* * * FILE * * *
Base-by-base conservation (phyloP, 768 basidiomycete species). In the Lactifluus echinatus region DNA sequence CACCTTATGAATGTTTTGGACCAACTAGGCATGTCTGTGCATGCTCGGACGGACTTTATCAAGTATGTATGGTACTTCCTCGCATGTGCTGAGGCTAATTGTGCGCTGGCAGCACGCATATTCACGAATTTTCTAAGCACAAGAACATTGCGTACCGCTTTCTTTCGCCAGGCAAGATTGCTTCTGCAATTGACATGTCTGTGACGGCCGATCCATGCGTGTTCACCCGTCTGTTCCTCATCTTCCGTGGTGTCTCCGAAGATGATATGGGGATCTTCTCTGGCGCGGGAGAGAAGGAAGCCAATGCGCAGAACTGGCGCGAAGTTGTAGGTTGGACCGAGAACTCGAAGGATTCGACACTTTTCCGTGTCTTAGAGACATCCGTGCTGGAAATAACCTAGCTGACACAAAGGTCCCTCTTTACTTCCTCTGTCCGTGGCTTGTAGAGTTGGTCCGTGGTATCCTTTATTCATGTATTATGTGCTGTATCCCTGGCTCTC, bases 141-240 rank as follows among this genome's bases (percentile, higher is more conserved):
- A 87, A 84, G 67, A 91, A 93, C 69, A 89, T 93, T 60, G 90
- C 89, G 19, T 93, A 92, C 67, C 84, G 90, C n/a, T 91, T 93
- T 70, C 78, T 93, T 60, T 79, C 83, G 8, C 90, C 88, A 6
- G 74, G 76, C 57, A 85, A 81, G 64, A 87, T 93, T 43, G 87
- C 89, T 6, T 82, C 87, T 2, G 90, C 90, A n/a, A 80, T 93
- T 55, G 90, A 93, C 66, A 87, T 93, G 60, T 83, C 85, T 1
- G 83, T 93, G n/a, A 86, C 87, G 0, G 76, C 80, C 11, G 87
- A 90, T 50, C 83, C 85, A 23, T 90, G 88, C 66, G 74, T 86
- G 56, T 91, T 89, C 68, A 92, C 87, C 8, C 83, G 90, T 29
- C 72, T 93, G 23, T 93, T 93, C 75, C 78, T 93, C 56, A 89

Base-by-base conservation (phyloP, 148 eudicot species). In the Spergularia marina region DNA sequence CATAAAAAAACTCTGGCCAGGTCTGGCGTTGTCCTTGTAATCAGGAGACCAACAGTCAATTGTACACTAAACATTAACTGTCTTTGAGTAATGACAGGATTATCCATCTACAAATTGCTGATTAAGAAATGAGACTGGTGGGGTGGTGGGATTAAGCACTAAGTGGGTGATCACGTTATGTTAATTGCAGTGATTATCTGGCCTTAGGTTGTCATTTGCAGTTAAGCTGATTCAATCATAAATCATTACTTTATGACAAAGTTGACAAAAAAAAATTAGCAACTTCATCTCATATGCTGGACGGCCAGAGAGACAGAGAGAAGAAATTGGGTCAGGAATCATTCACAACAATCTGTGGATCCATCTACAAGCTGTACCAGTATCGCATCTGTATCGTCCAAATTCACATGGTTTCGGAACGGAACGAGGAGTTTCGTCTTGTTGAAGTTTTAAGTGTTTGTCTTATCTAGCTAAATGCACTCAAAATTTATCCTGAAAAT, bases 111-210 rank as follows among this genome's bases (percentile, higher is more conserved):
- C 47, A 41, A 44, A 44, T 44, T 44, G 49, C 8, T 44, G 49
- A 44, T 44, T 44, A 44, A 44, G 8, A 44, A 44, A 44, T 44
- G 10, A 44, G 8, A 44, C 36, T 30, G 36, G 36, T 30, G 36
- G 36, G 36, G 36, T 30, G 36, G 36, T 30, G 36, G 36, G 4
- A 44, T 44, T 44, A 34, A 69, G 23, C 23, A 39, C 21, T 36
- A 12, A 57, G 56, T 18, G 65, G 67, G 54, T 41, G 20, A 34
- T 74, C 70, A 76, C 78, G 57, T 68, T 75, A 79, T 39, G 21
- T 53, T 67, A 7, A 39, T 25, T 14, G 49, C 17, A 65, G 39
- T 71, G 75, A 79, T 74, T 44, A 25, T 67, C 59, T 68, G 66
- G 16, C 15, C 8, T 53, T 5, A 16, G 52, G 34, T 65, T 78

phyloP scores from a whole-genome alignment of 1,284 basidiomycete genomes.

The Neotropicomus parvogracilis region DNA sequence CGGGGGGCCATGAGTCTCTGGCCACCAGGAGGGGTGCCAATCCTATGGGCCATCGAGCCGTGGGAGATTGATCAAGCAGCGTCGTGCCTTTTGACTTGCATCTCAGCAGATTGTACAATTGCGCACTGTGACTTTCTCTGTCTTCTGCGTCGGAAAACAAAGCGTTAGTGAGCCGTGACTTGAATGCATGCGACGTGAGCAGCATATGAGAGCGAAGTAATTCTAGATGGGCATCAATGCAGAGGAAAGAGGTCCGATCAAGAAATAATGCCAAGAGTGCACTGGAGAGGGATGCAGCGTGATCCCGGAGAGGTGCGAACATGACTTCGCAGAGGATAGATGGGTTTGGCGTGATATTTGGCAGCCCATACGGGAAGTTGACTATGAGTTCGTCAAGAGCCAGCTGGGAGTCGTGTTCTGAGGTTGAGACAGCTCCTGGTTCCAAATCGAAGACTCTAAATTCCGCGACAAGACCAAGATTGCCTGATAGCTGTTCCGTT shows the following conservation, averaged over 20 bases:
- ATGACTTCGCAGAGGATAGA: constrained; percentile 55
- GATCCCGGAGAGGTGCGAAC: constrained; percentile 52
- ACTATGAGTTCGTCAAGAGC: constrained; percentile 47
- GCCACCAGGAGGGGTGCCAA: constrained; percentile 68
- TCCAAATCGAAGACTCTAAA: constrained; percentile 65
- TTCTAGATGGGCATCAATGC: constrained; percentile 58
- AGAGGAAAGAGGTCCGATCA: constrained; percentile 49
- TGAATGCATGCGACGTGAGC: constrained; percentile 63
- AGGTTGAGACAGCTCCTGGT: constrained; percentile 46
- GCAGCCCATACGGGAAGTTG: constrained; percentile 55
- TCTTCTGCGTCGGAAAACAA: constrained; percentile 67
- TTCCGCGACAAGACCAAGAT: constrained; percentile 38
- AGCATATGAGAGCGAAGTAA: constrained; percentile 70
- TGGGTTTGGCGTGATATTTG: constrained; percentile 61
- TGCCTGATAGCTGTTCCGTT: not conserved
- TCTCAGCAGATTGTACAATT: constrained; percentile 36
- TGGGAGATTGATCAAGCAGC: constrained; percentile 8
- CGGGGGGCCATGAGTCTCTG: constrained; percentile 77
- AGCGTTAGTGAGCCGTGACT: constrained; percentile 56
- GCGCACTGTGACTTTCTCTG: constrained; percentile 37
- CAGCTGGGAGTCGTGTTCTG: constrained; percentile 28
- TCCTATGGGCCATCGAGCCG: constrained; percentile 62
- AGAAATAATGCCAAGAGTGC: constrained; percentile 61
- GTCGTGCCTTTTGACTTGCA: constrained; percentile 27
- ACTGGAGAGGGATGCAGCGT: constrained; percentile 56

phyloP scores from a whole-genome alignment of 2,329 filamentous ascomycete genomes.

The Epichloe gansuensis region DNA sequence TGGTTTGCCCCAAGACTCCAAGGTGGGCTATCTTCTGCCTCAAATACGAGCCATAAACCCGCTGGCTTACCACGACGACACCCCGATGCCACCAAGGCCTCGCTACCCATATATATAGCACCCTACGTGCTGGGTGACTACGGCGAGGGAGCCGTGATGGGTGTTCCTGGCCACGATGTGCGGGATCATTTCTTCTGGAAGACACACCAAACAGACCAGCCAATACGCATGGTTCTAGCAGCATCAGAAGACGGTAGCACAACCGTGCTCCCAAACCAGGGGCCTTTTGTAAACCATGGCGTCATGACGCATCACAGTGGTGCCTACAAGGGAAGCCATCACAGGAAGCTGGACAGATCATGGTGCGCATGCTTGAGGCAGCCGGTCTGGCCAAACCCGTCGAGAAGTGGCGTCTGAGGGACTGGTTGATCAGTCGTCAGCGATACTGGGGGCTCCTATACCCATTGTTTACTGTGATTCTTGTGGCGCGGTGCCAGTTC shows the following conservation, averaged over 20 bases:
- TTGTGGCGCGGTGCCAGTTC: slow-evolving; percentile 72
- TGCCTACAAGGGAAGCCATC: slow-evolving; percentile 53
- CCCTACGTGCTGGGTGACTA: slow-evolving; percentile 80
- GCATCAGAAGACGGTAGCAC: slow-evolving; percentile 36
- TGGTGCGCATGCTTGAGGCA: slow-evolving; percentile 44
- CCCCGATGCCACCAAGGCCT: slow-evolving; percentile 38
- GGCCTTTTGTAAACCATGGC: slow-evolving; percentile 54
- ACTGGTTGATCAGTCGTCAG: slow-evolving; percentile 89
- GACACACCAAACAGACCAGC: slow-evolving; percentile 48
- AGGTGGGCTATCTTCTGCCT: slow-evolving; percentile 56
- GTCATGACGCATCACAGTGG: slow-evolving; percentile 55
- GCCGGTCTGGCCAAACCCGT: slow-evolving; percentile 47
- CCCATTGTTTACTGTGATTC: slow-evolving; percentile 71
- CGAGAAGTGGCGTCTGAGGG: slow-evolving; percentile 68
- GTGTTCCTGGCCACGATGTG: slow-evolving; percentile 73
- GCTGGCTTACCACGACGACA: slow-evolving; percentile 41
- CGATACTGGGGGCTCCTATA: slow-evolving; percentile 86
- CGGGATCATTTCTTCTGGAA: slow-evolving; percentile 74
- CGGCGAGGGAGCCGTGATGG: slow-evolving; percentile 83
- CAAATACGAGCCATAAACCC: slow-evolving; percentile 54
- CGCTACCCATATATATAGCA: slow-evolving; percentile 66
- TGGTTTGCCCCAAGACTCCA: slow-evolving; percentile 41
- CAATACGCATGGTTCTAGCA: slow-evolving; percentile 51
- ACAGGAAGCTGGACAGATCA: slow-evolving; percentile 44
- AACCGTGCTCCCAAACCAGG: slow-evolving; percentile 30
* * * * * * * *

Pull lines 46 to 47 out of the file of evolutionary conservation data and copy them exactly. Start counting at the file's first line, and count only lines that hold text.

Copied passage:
- TCCTATGGGCCATCGAGCCG: constrained; percentile 62
- AGAAATAATGCCAAGAGTGC: constrained; percentile 61